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Coming soon to a plane near you: The Big Squeeze

Got elbow room?

For travelers, the answer to that question used to vary with the season. During the summer months, and around Christmas, flights were packed and elbow room was non-existent. And during the off-peak months, when demand for air travel eased, flyers could expect emptier planes and plenty of room to spread out.

The future of elbow room is shaping up to look a lot more like the summer crush than the relatively comfortable capaciousness of off-season flying. Consider the load-factor reports issued by several major airlines over the past week.

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American, the world's largest carrier, had a load factor (the percentage of seats occupied) of 83.9 percent in March. Not so long ago, load factors of 80 percent were attained exclusively during the highest-demand months. And March has never been a busy month for travel.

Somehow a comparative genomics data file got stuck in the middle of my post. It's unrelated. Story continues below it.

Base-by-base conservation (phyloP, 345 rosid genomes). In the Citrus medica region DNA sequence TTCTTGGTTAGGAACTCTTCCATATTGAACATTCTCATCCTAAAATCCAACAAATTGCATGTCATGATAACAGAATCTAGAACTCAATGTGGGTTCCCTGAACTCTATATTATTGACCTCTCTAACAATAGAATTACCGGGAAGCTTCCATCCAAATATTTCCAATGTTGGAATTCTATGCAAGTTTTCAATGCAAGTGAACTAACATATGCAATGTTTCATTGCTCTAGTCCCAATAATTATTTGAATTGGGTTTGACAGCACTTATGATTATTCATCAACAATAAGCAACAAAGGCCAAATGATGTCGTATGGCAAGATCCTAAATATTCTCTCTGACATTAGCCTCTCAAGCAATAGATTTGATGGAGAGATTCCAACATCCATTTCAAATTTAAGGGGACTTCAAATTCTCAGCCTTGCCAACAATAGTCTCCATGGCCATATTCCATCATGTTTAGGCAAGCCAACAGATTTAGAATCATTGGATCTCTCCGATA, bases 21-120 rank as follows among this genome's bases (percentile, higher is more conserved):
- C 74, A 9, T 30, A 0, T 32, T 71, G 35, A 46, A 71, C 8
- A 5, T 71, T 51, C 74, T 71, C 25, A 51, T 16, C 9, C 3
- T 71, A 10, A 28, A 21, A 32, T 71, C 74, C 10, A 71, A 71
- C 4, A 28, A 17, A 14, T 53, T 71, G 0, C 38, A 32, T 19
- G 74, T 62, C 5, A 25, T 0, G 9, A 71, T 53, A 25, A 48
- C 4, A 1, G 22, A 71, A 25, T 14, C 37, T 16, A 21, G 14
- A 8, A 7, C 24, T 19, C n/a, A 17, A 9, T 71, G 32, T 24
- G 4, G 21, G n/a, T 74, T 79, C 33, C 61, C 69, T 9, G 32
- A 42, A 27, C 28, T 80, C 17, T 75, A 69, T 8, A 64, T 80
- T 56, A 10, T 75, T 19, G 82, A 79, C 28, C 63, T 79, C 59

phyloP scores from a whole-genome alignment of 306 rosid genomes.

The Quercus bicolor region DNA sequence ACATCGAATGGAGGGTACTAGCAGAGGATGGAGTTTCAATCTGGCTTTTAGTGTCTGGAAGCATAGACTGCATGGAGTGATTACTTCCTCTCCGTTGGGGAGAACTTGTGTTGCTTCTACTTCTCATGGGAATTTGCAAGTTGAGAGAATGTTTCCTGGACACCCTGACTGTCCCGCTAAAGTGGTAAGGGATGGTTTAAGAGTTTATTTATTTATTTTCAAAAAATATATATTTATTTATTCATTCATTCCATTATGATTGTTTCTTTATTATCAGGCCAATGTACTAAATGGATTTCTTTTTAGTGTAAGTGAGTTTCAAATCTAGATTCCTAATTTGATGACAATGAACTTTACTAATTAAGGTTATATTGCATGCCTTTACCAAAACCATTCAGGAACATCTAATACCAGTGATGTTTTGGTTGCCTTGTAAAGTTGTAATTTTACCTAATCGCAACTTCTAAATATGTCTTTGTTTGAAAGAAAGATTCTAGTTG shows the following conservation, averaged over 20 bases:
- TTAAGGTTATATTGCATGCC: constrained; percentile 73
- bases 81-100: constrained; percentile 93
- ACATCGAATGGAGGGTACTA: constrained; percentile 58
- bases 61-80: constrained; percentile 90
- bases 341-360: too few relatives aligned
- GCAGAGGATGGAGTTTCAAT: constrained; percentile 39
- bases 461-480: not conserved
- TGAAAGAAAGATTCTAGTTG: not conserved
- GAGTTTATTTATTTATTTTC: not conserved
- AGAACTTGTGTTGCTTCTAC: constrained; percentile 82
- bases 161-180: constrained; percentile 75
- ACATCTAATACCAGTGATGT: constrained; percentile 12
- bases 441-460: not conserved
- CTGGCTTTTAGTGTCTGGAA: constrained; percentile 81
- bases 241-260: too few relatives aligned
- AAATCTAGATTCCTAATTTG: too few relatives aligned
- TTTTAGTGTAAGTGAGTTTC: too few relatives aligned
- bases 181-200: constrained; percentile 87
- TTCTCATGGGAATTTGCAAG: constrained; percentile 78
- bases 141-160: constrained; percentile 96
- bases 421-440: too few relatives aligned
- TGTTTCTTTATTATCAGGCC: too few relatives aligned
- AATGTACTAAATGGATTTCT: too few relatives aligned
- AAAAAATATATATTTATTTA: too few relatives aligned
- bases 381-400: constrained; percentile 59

American wasn't alone in flying full during March.

Northwest's load factor for the month was 87.0 percent. United's was 82.7 percent. And US Airways' was 84.5 percent.

With load factors that high, the odds of a passenger's having an empty seat next to him are next to practically nil. In other words, full flights and comfort are mutually exclusive. And as full as flights are now, they will be fuller still before the end of the year.

Notwithstanding its high March load factors, Northwest has announced plans to cut domestic flights by about five percent. Assuming demand remains constant, such a move inevitably increases load factors, further degrading passenger comfort.

Similarly, US Airways plans to reduce capacity "three to four percent," according to Scott Kirby, the carrier's president.

For airlines, higher load factors throughout the year mean a better bottom line. For flyers, they mean that summertime claustrophobia is a year-round ordeal.

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